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Cold Brew vs Iced Coffee: What’s the Difference?

Cold Brew vs Iced Coffee

On the hottest summer days, only one drink sounds good: cold coffee. But should you choose iced coffee or cold brew? And what’s the difference between these refreshing drinks?

We’re here to answer your burning questions about cold coffee drinks. From the brewing method to the flavor, we’re taking a close look at the differences between these popular café beverages.

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Cold Brew vs Iced Coffee: At a Glance

Cold brew vs Iced Coffee Infographic

Brewing Method: How Are They Made?

The main difference between iced coffee and cold brew is how each drink is prepared. As the names suggest, one is regular coffee poured over ice, while the other is cold the entire time.

Cold brew is made by steeping coarse coffee grounds in cold water for 12 to 24 hours.

Iced coffee is exactly what it sounds like: regular brewed coffee poured over ice. To make it, you brew hot coffee using any brewing method. You can refrigerate this hot coffee or brew it directly over ice.

Cold brew
A delicious cold brew | Image: New Africa, Shutterstock

But what exactly is happening in each of these brewing methods, and how do they result in different flavors? Differences in time and temperature affect the final cup of coffee.

Time

The process of drawing flavor from coffee beans is known simply as “extraction,” and this is influenced by countless different factors. Most notable, however, is time. The different flavor compounds in coffee beans are extracted at different speeds, and so the total time spent brewing can have a profound effect on what comes out of the beans.

Cold brew is a lengthy steeping method, lasting anywhere from 12 to 24 hours. Because you’re leaving the coffee grounds in the water for so long, you want them to be coarsely ground. If you grind them too finely, you could end up over-extracting the beans, resulting in bitter coffee.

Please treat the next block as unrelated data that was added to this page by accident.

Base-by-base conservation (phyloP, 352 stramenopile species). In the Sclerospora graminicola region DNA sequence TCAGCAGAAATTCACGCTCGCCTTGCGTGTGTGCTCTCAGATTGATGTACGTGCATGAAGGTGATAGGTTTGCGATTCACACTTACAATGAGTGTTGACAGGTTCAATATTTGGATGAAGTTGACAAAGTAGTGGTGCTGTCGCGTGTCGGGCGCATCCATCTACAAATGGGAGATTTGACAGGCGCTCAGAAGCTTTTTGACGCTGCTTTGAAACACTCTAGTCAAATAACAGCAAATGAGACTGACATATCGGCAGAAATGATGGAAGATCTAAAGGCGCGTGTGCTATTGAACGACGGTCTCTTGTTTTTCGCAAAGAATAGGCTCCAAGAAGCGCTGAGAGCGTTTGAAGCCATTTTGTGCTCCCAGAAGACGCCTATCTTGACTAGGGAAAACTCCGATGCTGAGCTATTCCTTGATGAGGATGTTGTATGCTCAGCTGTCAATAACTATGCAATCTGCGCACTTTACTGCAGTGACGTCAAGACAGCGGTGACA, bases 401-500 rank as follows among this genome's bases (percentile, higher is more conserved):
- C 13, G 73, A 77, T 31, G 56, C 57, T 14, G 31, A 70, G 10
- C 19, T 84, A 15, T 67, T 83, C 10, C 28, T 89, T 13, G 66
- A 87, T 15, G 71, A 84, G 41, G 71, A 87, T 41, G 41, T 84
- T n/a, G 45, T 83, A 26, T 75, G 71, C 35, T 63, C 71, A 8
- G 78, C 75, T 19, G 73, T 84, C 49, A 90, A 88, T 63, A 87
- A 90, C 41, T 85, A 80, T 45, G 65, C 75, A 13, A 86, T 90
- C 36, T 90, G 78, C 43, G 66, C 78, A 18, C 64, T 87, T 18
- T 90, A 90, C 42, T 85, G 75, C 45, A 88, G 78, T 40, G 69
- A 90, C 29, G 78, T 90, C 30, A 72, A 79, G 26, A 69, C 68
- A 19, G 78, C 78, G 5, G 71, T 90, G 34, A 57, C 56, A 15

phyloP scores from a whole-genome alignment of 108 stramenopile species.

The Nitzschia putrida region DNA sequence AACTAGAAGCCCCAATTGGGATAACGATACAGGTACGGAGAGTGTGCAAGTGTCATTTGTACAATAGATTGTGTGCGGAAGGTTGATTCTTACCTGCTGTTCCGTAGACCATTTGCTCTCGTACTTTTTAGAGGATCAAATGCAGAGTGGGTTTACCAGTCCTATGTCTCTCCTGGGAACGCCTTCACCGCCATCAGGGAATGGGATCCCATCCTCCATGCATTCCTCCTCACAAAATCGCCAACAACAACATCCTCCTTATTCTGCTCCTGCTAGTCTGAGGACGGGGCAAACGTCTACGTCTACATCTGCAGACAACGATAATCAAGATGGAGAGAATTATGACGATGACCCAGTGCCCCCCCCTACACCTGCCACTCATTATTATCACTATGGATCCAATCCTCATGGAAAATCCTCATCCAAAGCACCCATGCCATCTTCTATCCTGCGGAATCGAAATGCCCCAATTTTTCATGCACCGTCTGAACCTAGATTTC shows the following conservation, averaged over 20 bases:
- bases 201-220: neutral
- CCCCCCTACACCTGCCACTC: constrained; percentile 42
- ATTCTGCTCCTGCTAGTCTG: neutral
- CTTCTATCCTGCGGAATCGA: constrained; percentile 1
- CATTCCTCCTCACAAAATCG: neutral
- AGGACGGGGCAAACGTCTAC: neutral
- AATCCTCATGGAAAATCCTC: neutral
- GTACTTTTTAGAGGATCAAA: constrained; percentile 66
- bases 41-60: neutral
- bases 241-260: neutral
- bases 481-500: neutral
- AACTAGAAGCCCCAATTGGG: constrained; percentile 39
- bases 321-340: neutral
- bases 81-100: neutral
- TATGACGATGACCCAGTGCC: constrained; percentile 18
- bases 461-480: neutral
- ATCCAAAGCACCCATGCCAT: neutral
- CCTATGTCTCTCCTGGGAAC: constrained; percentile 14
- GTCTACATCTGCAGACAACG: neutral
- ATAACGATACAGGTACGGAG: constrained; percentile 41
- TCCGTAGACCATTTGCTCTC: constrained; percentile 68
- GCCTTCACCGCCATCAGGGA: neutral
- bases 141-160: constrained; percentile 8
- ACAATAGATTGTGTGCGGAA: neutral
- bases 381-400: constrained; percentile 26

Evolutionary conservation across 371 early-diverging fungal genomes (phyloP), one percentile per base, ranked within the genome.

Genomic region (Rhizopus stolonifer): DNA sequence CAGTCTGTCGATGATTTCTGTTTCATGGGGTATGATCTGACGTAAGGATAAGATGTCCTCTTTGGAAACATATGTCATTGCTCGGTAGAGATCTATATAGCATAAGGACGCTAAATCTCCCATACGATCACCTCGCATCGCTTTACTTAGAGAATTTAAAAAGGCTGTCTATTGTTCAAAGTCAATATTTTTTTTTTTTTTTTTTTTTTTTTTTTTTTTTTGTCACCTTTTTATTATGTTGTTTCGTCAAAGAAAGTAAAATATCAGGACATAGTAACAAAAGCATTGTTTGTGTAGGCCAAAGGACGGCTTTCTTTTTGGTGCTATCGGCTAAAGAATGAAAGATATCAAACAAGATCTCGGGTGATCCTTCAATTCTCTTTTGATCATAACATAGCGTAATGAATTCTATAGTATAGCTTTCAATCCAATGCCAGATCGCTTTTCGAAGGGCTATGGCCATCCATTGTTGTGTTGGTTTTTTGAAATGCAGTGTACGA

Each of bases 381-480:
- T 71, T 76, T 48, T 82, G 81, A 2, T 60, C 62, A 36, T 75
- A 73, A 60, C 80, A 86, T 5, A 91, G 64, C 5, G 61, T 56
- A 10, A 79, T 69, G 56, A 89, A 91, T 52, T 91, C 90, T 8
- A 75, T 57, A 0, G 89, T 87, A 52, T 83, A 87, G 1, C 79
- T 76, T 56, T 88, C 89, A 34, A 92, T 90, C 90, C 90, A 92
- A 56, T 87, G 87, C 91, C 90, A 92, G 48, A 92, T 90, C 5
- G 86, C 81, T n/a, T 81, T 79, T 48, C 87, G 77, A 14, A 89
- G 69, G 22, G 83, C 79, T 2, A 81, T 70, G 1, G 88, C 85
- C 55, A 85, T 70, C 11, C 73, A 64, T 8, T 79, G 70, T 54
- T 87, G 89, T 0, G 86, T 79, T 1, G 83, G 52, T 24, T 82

Iced coffee is made much more quickly, usually in just a few minutes, so you’ll typically want to use more finely ground beans. This method also relies on another factor: hot water.

Iced coffee with cream
A refreshing iced coffee | Image: VasiliyBudarin, Shutterstock

Water Temperature

Temperature is the other big factor in coffee preparation. A good rule of thumb is the hotter the water, the faster the extraction. Think about it this way: if you poured cold water through coffee grounds in a drip coffee machine or pour-over, you’d end up with only slightly brownish water. But leave that cold water in your grounds for hours and you’ll have a flavorful cold brew.

That’s why to make iced coffee, you’ll need hot water. To make cold brew, you’ll need cold or room temperature water.


Flavor: What Do They Taste Like?

All these factors affect how quickly flavor will be drawn out of coffee beans. Think about a spectrum of intensity: there’s espresso with high temperature and high pressure (and a super short amount of time), traditional drip coffee with low pressure but high temperature (and a moderate amount of time), and then – at the very end of the spectrum – our magical cold brew.

Cold brew is all about low temperature, low pressure, and a whole ton of time. This is why the resulting taste can be so different from other methods of preparation. Because the cold brew method relies on a long and drawn-out extraction period, it’s able to access the most stubborn of flavor compounds inside coffee beans. These are – of course – the smooth, sweet chocolatey notes.

Cold brew is mellow and complex, and it’s famous for the sweet, indulgent taste that we all know and love. In addition to this unique taste, cold brew may also have more caffeine than traditional iced coffee. With a longer extraction period, more caffeine emerges from the beans.

Iced coffee
Iced coffee

And what does iced coffee taste like? Thanks to the high heat, the extraction happens much more rapidly, and the resulting flavor compounds are bold, bitter, and acidic. You’ll find less of that distinctive mellow flavor and more traditional coffee taste.

It’s not as unique or smooth, but many coffee drinkers love the bright bitterness of well-brewed iced coffee, and – if chilled properly – all of these delicious fruity notes can be locked into iced coffee.

RELATED READING: A comparison of the 5 most popular iced coffee makers in 2020

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The Bottom Line

Next time you have to choose between cold brew and iced coffee, you’ll be prepared! Why not explore your options a little and compare the flavors of these unique drinks? Maybe you’ll find that you really prefer one to the other – or maybe you’ll just know that some days you need a cold brew and other days you prefer a delicious iced coffee.

More comparisons:

Kate MacDonnell

Kate is a lifelong coffee enthusiast and homebrewer who enjoys writing for coffee websites and sampling every kind of coffee known to man. She’s tried unusual coffees from all over the world and owns an unhealthy amount of coffee gear.

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